Small diet changes may pro­long life: study

China Daily (Hong Kong) - - LIFE -

MI­AMI — It’s hard to eat right all the time, but mak­ing small im­prove­ments by choos­ing health­ier foods now and then may sig­nif­i­cantly boost one’s chances of liv­ing longer, says a US study.

The re­port in the New Eng­land Jour­nal of Medicine is the first to show that im­prov­ing diet qual­ity over at least a dozen years is as­so­ci­ated with lower to­tal and car­dio­vas­cu­lar mor­tal­ity.

Re­searchers at Har­vard Univer­sity tracked di­etary changes in a pop­u­la­tion of nearly 74,000 health professionals who logged their eat­ing habits ev­ery four years.

Re­searchers used a sys­tem of diet-qual­ity scores to as­sess how much di­ets had im­proved.

For in­stance, a 20-per­centile in­crease in scores could “be achieved by swap­ping out just one serv­ing of red or pro­cessed meat for one daily serv­ing of nuts or legumes,” says a sum­mary of the re­search.

Over the 12-year span, those who ate a lit­tle bet­ter than they did at the start — pri­mar­ily by con­sum­ing more whole grains, fruits, veg­eta­bles, and fatty fish — saw an eight to 17 per­cent lower risk of dy­ing pre­ma­turely in the next 12 years.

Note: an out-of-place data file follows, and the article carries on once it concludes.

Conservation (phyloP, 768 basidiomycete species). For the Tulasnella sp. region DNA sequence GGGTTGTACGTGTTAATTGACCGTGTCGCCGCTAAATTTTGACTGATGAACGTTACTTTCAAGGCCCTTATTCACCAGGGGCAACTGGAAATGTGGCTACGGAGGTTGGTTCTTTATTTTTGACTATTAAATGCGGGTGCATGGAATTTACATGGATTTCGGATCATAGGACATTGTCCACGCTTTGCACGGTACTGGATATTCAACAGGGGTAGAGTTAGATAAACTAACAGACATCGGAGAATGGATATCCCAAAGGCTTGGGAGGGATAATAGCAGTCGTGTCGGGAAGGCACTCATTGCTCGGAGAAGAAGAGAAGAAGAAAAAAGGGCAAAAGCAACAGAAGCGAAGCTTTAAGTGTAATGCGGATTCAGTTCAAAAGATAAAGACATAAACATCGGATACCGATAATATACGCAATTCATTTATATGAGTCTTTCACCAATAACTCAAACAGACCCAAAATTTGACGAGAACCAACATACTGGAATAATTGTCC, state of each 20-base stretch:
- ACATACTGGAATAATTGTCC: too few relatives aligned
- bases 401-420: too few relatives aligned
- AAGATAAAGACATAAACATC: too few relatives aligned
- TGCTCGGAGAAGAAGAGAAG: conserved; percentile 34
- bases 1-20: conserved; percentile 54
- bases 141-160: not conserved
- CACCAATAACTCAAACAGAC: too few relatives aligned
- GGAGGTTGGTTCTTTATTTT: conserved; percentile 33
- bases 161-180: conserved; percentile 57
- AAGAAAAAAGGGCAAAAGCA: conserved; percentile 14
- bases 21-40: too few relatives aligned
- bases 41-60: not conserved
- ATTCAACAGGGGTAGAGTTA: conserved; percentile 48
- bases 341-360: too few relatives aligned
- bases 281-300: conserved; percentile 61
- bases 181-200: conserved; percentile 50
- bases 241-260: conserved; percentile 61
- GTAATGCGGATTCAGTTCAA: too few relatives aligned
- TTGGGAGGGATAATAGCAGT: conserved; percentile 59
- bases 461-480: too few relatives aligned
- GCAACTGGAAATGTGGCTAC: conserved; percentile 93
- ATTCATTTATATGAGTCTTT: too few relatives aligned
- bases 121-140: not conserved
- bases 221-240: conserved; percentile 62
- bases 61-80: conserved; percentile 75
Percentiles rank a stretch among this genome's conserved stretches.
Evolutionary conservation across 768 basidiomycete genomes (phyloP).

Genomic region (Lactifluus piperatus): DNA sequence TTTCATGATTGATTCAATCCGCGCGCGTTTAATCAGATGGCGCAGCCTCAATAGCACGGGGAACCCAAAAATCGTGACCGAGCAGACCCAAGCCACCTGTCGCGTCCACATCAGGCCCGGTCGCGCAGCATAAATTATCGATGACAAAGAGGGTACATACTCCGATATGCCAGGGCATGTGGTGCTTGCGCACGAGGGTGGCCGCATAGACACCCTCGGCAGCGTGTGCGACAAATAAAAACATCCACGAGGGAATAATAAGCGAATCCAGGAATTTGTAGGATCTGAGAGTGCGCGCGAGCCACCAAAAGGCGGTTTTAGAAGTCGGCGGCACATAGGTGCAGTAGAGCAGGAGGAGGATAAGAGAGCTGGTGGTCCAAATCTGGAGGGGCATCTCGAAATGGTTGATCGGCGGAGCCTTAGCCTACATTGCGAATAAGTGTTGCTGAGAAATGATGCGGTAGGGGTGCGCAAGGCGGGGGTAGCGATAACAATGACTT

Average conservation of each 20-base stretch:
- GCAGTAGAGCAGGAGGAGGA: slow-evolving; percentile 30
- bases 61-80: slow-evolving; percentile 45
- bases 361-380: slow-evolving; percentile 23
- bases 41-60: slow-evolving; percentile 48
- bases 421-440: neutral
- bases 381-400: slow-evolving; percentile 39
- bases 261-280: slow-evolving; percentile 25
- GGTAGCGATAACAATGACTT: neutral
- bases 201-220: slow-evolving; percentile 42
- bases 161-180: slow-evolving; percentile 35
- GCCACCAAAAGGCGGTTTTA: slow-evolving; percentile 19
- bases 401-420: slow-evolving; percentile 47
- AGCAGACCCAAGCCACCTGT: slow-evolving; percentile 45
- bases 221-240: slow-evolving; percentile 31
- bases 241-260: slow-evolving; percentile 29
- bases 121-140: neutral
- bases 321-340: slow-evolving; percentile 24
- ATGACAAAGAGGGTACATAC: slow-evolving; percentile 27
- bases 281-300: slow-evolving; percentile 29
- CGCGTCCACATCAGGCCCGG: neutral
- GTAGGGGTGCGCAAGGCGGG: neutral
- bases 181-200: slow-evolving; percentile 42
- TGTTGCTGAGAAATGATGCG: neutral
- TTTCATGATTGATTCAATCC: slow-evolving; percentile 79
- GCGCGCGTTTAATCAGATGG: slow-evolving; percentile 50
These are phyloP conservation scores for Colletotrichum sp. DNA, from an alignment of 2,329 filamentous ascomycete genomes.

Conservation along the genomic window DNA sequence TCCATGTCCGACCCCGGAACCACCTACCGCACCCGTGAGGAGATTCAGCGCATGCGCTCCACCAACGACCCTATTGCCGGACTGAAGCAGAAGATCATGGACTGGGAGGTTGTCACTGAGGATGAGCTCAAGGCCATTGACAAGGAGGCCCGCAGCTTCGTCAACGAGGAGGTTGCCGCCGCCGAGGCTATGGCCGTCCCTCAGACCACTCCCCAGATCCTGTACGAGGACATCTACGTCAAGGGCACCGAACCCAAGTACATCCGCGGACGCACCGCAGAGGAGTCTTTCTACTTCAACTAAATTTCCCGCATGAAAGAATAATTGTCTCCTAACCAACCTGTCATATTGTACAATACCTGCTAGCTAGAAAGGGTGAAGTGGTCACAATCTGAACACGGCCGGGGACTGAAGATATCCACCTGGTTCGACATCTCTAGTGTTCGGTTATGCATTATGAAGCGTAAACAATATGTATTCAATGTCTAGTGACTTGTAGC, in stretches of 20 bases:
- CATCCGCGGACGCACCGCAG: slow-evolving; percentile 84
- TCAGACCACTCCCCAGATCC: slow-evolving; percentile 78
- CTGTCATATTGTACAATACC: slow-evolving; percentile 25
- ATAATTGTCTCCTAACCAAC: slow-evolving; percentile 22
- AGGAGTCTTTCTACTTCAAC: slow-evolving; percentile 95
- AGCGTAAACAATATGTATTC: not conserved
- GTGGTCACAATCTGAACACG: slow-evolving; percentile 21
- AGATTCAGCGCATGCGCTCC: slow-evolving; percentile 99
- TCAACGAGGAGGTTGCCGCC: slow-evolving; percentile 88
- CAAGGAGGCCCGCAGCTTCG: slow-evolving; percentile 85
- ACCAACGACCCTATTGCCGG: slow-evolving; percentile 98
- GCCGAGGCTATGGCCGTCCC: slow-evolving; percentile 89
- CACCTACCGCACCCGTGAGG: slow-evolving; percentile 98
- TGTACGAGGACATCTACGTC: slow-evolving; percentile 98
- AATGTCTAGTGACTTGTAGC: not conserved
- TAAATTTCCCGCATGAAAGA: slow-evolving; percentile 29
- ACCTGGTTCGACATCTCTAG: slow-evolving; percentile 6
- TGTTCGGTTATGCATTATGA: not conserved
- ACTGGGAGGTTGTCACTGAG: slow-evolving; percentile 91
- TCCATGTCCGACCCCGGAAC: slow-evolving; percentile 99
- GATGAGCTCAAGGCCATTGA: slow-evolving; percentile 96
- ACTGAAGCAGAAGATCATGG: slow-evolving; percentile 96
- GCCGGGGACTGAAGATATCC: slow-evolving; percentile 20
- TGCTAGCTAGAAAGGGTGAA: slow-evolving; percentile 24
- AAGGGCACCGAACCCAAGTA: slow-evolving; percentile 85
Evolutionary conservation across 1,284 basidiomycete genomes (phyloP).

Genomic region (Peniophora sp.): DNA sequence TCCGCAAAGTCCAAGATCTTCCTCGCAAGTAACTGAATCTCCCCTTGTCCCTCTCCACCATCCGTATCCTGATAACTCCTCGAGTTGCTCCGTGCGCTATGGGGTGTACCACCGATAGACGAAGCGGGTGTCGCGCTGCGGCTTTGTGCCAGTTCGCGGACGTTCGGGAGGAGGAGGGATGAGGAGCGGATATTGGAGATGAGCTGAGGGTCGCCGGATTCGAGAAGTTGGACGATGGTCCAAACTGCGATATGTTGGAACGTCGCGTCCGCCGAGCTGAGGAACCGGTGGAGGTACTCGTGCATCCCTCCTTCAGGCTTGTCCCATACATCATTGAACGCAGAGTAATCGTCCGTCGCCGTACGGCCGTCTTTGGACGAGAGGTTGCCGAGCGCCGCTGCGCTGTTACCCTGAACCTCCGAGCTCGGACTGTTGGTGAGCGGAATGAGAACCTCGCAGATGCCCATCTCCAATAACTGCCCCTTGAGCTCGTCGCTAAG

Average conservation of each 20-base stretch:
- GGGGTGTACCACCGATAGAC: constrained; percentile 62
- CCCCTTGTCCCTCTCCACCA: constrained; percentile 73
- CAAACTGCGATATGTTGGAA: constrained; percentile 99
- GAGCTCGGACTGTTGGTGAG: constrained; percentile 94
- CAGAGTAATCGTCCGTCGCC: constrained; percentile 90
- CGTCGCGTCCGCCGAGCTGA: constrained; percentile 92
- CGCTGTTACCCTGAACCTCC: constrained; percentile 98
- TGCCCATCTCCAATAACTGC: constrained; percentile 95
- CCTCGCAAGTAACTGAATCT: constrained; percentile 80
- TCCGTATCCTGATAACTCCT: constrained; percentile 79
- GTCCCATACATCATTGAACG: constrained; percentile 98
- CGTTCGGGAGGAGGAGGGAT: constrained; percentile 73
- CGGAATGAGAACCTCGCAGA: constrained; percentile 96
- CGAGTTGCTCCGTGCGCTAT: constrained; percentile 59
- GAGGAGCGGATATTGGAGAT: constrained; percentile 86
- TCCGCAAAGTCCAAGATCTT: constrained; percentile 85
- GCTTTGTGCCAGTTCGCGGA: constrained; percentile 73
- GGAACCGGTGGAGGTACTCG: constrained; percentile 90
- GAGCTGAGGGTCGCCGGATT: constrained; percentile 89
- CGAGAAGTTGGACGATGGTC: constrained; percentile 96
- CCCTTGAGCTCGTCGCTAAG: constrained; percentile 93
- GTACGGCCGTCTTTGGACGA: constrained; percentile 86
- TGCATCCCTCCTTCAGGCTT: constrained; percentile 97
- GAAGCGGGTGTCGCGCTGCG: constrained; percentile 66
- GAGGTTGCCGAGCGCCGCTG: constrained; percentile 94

Those whose di­ets got worse over time saw a higher risk of dy­ing in the next 12 years of fol­low-up, on the or­der of a six to 12 per­cent in­crease.

“Our re­sults high­light the long-term health ben­e­fits of im­prov­ing diet qual­ity with an em­pha­sis on over­all di­etary pat­terns rather than on in­di­vid­ual foods or nu­tri­ents,” says se­nior au­thor Frank Hu, pro­fes­sor and chair of the Har­vard Chan School De­part­ment of Nutri­tion.

“A healthy eat­ing pat­tern can be adopted ac­cord­ing to in­di­vid­u­als’ food and cul­tural pref­er­ences and health con­di­tions,” he adds.

“There is no one-size-fits-all diet.”


Study finds that con­sum­ing more whole grains, fruits, veg­eta­bles, and fatty fish may boost one’s chances of liv­ing longer.

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